MSHA issues report, citations to inundated mine

THE US Mine Safety and Health Administration has released its investigation into a May 2009 water inundation that left seven miners trapped at a southern West Virginia mine.
MSHA issues report, citations to inundated mine MSHA issues report, citations to inundated mine MSHA issues report, citations to inundated mine MSHA issues report, citations to inundated mine MSHA issues report, citations to inundated mine

The scene of a water inundation in West Virginia in May 2009. Courtesy MSHA.

Donna Schmidt

Heavy rains on May 9 in the region caused storm water runoff to enter the mine portals at Cobra Resources’ Mountaineer Alma A operation in Wharncliffe.

The agency said the flow was diverted after debris, rock and mud blocked the paths underneath the portals meant to deflect it.

“Trees and other vegetation in the uppermost ditch created a bottleneck, along with a buildup of sediment that prevented the ditches from functioning as designed,” MSHA noted.

Once the water settled underground, the seven miners still working became trapped for nearly 24 hours until it could be pumped out by surface workers.

All seven workers – Larry Brandon Cantrell, 30; Scott Varney, 39; John Allen Dillon, 31; Randall Kenneth Townsend, 22; Robert Wade Canada, 23; Randy Wayne Atwood, 36; and Wayne Kennedy, 54 – exited the mine without injury.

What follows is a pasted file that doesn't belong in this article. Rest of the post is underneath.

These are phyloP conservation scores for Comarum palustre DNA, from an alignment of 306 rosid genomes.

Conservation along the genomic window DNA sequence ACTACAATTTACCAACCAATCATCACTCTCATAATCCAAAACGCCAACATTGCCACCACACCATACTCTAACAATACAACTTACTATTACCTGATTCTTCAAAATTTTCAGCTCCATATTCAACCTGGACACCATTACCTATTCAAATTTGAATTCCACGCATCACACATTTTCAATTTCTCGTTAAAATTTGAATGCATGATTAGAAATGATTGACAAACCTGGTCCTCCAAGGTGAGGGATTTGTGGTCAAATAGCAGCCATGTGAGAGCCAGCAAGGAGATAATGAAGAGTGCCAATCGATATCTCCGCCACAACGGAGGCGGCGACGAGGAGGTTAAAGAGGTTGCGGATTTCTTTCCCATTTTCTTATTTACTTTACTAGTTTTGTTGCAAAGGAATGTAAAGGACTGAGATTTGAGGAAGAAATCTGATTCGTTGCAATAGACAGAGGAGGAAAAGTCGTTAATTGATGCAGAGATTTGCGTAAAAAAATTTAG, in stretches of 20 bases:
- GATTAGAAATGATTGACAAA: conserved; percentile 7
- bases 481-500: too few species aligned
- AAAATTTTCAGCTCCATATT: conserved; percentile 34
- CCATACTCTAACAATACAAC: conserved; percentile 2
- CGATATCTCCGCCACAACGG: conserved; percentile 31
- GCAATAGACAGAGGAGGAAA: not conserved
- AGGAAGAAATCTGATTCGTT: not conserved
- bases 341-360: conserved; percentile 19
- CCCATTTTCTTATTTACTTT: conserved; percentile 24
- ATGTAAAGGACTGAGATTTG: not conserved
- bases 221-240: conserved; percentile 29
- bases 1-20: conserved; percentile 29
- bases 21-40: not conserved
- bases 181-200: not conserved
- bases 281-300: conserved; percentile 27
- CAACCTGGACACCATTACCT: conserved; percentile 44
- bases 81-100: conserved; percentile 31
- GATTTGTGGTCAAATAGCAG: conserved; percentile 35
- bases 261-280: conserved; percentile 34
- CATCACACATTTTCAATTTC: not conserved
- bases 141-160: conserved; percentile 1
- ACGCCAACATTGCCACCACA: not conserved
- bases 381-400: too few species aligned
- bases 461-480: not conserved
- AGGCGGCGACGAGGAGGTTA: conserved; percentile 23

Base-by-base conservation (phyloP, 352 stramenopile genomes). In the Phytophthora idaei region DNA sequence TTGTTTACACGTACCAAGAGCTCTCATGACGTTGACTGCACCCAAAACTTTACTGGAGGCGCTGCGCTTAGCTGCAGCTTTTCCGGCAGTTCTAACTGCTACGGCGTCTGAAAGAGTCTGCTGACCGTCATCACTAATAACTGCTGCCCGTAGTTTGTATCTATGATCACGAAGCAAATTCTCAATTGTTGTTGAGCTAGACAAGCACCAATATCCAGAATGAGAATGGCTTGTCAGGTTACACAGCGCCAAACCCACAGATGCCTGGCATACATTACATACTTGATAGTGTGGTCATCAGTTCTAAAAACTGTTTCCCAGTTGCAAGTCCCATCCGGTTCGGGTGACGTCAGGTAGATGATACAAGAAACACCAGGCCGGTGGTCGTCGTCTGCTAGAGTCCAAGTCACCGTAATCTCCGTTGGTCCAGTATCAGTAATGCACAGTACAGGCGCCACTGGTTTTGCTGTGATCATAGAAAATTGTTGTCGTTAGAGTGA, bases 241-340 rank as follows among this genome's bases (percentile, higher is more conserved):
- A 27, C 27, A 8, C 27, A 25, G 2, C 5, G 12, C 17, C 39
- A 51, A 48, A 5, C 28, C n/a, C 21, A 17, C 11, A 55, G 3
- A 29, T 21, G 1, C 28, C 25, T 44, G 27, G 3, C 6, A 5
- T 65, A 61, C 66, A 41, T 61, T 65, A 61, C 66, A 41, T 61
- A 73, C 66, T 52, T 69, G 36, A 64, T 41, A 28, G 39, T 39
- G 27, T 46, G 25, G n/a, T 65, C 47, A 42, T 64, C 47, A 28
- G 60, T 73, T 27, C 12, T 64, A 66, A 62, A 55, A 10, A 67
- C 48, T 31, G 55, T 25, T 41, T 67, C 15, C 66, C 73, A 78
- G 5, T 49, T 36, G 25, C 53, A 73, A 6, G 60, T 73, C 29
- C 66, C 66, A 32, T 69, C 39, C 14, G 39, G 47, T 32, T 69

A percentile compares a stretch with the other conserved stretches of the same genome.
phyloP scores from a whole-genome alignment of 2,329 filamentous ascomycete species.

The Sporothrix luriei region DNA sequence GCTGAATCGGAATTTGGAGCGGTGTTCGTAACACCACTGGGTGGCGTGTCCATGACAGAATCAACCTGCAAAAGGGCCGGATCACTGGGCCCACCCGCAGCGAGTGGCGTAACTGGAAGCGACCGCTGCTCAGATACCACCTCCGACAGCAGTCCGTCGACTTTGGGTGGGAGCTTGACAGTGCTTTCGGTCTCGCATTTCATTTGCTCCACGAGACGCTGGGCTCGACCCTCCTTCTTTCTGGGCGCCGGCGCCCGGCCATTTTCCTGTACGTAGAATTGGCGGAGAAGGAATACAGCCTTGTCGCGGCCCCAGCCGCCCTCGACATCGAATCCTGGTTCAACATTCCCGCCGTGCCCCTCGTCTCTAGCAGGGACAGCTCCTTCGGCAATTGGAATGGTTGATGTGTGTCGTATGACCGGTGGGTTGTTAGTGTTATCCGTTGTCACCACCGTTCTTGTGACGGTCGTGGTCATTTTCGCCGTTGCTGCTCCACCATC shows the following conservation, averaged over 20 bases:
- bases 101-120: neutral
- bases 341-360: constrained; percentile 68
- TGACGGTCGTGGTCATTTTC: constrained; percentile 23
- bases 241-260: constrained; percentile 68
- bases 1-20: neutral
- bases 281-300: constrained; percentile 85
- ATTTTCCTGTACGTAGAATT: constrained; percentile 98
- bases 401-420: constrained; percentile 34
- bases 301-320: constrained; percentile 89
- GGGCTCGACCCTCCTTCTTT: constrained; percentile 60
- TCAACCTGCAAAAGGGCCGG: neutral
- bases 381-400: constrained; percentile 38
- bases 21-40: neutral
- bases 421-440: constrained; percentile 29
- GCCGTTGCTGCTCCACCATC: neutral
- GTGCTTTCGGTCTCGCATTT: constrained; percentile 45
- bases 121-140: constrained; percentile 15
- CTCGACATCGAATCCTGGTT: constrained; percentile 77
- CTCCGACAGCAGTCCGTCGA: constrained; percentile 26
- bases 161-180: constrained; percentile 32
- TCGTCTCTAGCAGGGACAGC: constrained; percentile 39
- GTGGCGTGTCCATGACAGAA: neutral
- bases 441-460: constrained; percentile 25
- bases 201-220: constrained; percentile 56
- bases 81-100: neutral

"These miners had the wherewithal to move to higher ground," MSHA assistant secretary of labor for mine safety and health Joseph Main said.

"Their actions, along with the expertise of federal and state mining officials and mine management, resulted in a positive outcome.

“Nevertheless, the mine operator's failure to properly maintain underground diversion systems and escapeways could just as easily have ended in tragedy.”

The agency added that the incident underscored the need for all US mines to maintain escapeways.

MSHA issued two citations to owner Alpha Natural Resources and operator Cobra Resources, the first for failing to properly monitor and maintain the operation’s diversion ditch system, which was designed to route storm runoff away from the portals and into nearby ponds.

“Consequently, the operator failed to adequately protect the surface openings at the main portal areas to prevent flood water from entering the mine, in that flood waters from the surface entered the mine and inundated the escapeways, making those escapeways impassable,” MSHA said.

The agency also cited the operator for failing to maintain the mine’s two escapeways and keep them in safe condition.

“The flood waters entered the mine and inundated a low area at the main portal in all 10 entries, preventing the seven miners from exiting the mine. The depth of the water ranged from zero feet to approximately 9 feet deep and was roofed in most areas,” officials noted.

MSHA did not indicate the fines associated with the violation citations.

Mountaineer Alma A extracts from the Alma A seam has five drift openings and four shaft openings, and produces about 5000 tons raw daily from two continuous mining units. The mine employs 106 miners, 87 underground.

MSHA was conducting a regular E01 safety and health inspection at the time of the incident.

The operation’s non-fatal days lost injury incidence rate in 2008 was 3.93, versus the national NFDL rate that year of 4.56.

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